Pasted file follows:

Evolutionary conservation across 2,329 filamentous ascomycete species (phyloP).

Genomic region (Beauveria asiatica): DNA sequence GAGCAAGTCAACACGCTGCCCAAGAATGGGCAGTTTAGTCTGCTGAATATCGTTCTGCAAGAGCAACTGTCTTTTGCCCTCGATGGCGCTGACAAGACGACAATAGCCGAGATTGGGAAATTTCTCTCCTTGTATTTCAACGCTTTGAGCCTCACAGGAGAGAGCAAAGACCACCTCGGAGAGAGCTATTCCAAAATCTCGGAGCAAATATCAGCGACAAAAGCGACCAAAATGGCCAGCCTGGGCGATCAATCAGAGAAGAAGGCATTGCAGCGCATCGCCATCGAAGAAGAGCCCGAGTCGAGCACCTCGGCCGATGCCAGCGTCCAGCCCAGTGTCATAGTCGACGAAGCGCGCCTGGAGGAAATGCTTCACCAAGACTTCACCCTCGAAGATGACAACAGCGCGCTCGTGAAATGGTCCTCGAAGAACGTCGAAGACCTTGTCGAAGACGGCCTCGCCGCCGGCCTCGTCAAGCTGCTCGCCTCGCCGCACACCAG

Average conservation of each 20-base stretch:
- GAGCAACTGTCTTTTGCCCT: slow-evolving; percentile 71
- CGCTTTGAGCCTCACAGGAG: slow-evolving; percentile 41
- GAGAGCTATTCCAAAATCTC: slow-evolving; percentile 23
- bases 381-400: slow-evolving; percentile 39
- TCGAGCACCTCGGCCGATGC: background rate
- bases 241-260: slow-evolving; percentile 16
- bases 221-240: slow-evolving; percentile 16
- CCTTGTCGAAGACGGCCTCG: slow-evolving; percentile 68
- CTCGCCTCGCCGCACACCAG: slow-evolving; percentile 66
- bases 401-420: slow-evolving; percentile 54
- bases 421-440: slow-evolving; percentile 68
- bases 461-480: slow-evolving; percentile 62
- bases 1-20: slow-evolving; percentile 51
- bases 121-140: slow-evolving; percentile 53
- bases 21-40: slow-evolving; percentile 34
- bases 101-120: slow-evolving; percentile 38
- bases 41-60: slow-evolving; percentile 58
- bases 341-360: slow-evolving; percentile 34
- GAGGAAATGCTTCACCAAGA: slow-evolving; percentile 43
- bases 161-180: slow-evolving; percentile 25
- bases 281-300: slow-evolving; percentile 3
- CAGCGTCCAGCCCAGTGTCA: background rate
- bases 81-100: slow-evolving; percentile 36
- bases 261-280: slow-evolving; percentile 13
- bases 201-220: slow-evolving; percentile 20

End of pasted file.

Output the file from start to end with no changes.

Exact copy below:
Evolutionary conservation across 2,329 filamentous ascomycete species (phyloP).

Genomic region (Beauveria asiatica): DNA sequence GAGCAAGTCAACACGCTGCCCAAGAATGGGCAGTTTAGTCTGCTGAATATCGTTCTGCAAGAGCAACTGTCTTTTGCCCTCGATGGCGCTGACAAGACGACAATAGCCGAGATTGGGAAATTTCTCTCCTTGTATTTCAACGCTTTGAGCCTCACAGGAGAGAGCAAAGACCACCTCGGAGAGAGCTATTCCAAAATCTCGGAGCAAATATCAGCGACAAAAGCGACCAAAATGGCCAGCCTGGGCGATCAATCAGAGAAGAAGGCATTGCAGCGCATCGCCATCGAAGAAGAGCCCGAGTCGAGCACCTCGGCCGATGCCAGCGTCCAGCCCAGTGTCATAGTCGACGAAGCGCGCCTGGAGGAAATGCTTCACCAAGACTTCACCCTCGAAGATGACAACAGCGCGCTCGTGAAATGGTCCTCGAAGAACGTCGAAGACCTTGTCGAAGACGGCCTCGCCGCCGGCCTCGTCAAGCTGCTCGCCTCGCCGCACACCAG

Average conservation of each 20-base stretch:
- GAGCAACTGTCTTTTGCCCT: slow-evolving; percentile 71
- CGCTTTGAGCCTCACAGGAG: slow-evolving; percentile 41
- GAGAGCTATTCCAAAATCTC: slow-evolving; percentile 23
- bases 381-400: slow-evolving; percentile 39
- TCGAGCACCTCGGCCGATGC: background rate
- bases 241-260: slow-evolving; percentile 16
- bases 221-240: slow-evolving; percentile 16
- CCTTGTCGAAGACGGCCTCG: slow-evolving; percentile 68
- CTCGCCTCGCCGCACACCAG: slow-evolving; percentile 66
- bases 401-420: slow-evolving; percentile 54
- bases 421-440: slow-evolving; percentile 68
- bases 461-480: slow-evolving; percentile 62
- bases 1-20: slow-evolving; percentile 51
- bases 121-140: slow-evolving; percentile 53
- bases 21-40: slow-evolving; percentile 34
- bases 101-120: slow-evolving; percentile 38
- bases 41-60: slow-evolving; percentile 58
- bases 341-360: slow-evolving; percentile 34
- GAGGAAATGCTTCACCAAGA: slow-evolving; percentile 43
- bases 161-180: slow-evolving; percentile 25
- bases 281-300: slow-evolving; percentile 3
- CAGCGTCCAGCCCAGTGTCA: background rate
- bases 81-100: slow-evolving; percentile 36
- bases 261-280: slow-evolving; percentile 13
- bases 201-220: slow-evolving; percentile 20